HERE are headlines from two of our national newspapers. Don’t read them while holding anything precious, as they may make you want to throw things.
First up is The Times with its splash yesterday about the vice-chancellor of Cambridge University, Professor Stephen Toope, saying private schools must accept they will get fewer pupils into Oxbridge.
“Privately educated to lose places at Oxbridge” runs the headline, the implication being that the privileged darlings are being cheated out of their ancient right to attend the top universities, get all the best jobs, and run/ruin the country. A right granted by being born to parents who are wealthy enough to foot the bill.
This is, on one level, how private education works: the school asks for lots of money on the implicit understanding that your child will be put in the fast lane to everything. It’s also how money works, with the better-off state-educated pupils more likely to end up at Oxford and Cambridge than their less wealthy classmates.
Obviously, it’s more complicated than that, but only a bit more complicated. After all, the editor of The Times could have chosen this as a headline: “State educated to win more places at Oxbridge.”
Perhaps everyone is waiting for the results of that great national social experiment that only men who have been to Eton (£45,000 a year, plus an acceptance fee of £3,200 – that’s if this old grammar schoolboy understands the school’s website) are allowed to be prime minister.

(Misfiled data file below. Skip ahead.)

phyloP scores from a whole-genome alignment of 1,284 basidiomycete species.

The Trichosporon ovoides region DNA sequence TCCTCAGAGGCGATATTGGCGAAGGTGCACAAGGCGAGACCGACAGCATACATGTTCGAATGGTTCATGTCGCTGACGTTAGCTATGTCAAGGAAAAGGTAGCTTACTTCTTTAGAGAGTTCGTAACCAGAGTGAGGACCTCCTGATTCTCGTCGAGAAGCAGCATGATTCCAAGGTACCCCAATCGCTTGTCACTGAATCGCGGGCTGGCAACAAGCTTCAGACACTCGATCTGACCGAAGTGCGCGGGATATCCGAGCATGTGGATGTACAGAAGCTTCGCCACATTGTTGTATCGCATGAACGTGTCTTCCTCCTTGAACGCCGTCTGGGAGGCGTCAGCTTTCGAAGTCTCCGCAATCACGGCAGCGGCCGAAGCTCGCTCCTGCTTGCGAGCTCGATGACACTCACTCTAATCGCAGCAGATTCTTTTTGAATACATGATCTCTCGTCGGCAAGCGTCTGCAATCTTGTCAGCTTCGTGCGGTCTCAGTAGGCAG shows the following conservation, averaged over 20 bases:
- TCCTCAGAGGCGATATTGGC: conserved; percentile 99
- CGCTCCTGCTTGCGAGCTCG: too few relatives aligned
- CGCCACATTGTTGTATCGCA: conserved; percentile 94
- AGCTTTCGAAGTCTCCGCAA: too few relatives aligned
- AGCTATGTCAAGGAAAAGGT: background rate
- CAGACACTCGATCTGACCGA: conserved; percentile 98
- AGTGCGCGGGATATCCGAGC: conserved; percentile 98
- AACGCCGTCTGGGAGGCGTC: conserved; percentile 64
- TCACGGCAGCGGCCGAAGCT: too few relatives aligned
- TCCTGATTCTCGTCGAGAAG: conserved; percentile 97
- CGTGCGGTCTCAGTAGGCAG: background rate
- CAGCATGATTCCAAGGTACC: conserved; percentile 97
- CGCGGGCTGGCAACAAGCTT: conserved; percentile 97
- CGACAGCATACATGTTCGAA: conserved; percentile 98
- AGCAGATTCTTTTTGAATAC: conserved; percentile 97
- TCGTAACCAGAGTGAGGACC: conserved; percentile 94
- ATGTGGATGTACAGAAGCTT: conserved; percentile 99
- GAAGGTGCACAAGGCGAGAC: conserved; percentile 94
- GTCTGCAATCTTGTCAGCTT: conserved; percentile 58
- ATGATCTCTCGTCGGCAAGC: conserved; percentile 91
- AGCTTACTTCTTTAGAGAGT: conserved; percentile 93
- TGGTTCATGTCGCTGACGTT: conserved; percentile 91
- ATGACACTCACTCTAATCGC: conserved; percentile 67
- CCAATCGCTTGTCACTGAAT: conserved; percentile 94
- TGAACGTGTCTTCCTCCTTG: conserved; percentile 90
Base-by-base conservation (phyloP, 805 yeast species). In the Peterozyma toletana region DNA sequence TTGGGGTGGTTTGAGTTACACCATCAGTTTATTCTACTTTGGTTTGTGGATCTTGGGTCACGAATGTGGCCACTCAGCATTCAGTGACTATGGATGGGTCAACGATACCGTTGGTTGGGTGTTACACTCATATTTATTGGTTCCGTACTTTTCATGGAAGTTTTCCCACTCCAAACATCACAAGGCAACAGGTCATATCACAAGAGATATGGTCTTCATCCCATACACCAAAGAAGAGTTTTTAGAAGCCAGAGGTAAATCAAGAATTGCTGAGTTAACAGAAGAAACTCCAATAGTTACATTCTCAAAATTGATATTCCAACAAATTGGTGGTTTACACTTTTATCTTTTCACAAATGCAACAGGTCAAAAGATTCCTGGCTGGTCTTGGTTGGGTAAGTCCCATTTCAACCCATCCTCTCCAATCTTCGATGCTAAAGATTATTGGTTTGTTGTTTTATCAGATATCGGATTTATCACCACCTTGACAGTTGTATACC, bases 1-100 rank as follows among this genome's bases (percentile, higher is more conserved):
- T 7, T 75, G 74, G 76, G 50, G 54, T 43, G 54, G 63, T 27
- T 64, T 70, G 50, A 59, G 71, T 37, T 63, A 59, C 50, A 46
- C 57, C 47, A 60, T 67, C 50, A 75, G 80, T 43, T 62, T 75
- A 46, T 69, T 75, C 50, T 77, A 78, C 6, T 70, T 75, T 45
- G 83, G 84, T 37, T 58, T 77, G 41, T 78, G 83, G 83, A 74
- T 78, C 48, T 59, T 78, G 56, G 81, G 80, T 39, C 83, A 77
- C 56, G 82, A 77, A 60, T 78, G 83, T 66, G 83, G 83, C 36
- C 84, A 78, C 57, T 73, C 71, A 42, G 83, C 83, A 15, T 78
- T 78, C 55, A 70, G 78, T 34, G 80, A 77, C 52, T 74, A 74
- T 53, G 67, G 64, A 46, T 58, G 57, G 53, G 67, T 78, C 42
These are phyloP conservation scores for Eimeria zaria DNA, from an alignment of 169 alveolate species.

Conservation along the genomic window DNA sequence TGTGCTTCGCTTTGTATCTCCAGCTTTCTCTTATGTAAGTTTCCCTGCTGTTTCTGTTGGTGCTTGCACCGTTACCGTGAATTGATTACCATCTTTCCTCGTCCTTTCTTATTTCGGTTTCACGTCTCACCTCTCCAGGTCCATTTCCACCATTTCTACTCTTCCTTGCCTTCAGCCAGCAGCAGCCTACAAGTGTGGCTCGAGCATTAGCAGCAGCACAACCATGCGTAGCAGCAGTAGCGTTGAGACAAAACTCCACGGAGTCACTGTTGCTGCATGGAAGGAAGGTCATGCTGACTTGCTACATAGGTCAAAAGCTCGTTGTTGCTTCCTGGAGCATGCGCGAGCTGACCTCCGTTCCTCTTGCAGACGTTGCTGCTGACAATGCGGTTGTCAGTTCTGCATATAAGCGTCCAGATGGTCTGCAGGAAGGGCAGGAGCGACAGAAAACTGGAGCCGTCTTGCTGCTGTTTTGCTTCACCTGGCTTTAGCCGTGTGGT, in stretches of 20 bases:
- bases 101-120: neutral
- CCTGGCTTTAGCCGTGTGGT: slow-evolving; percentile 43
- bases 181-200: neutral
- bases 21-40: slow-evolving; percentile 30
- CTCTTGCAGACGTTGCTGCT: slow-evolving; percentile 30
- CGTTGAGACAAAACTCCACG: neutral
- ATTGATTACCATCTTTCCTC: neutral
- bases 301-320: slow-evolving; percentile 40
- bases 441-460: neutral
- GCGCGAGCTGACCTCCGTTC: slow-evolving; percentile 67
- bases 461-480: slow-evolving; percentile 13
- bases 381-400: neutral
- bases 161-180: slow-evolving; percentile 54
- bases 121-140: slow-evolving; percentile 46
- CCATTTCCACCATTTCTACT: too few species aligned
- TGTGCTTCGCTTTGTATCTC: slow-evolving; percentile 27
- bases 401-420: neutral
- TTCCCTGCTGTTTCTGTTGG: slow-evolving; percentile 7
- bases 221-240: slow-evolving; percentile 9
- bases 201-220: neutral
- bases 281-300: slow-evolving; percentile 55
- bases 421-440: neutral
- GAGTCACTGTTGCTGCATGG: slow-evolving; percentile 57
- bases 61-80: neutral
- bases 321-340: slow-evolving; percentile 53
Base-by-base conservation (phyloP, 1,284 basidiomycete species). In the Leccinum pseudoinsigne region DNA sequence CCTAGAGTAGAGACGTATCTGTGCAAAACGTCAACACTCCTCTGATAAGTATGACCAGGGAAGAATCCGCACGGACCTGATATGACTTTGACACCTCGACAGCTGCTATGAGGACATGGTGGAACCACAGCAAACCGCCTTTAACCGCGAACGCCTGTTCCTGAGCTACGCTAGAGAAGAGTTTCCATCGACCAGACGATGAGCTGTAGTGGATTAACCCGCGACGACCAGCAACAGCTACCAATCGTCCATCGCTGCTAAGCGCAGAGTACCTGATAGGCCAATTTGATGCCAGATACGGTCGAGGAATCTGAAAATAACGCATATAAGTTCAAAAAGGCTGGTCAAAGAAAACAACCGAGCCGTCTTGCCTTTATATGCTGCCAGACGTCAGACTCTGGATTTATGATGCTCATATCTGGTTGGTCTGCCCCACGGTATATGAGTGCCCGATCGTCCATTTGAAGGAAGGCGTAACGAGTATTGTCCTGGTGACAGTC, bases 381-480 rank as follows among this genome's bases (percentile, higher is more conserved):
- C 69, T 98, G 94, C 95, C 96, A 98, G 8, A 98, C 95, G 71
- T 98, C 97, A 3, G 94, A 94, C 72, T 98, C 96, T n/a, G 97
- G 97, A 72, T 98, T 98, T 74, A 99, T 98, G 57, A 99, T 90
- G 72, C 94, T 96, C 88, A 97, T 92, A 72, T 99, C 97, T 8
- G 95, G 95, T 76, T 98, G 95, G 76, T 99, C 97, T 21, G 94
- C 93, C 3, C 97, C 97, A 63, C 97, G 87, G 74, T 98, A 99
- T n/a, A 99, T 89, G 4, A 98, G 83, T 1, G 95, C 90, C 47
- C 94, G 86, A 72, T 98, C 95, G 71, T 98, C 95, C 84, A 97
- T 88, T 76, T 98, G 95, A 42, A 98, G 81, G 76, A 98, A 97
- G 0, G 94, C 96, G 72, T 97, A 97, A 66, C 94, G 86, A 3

I think you’ll agree that this experiment is going splendidly.
Here is the next headline, from today’s Daily Mail.
“PM: RWANDA PLAN AT RISK FROM LEFT-WING LAWYERS.”
Ah, isn’t that just what they always wanted – headlines about ‘lefty-lawyers’ stopping ‘what the people want’. It’s almost as if this wasn’t so much a serious policy as an invitation to a scrap.
Still, it makes a change from four days of headlines – count them, four whole days – of non-stories about Sir Keir Starmer having a takeaway curry and a beer with colleagues in Durham.
The only reason there isn’t a fifth such story today, at a guess, is because of the ‘purdah’ rules that apply during elections. There are no local elections where I live, but they are taking place widely.
For the media, these rules generally prevent political reporting on the day of an election, and sometimes for the pre-election period too, although the Mail story quoted above is surely political in a wider sense.
Interestingly, this expression is falling out of favour due to its colonial ring. Originally, according to the Cambridge dictionary, purdah refers to “the custom, found in some Muslim and Hindu cultures, of keeping women from being seen by men they are not related to…”
Government departments are now asked to use the rather vague “a period of sensitivity”. Such careful language fits with a general need for consideration, and that’s good, but tellingly it takes four words to replace one.
We are all woke nowadays, and you won’t hear a complaint from me about that. According to a poll mentioned by last Sunday’s Observer, I am not alone in this. Conducted for the Global Future thinktank, this poll found that four in five people are happy to be considered as woke. That is, they are happily alive to issues of race and social justice.
Yup, wake me up and call me woke.
Woke me up before you go-go.
It seems there are more of us woke types than the Daily Mail realises.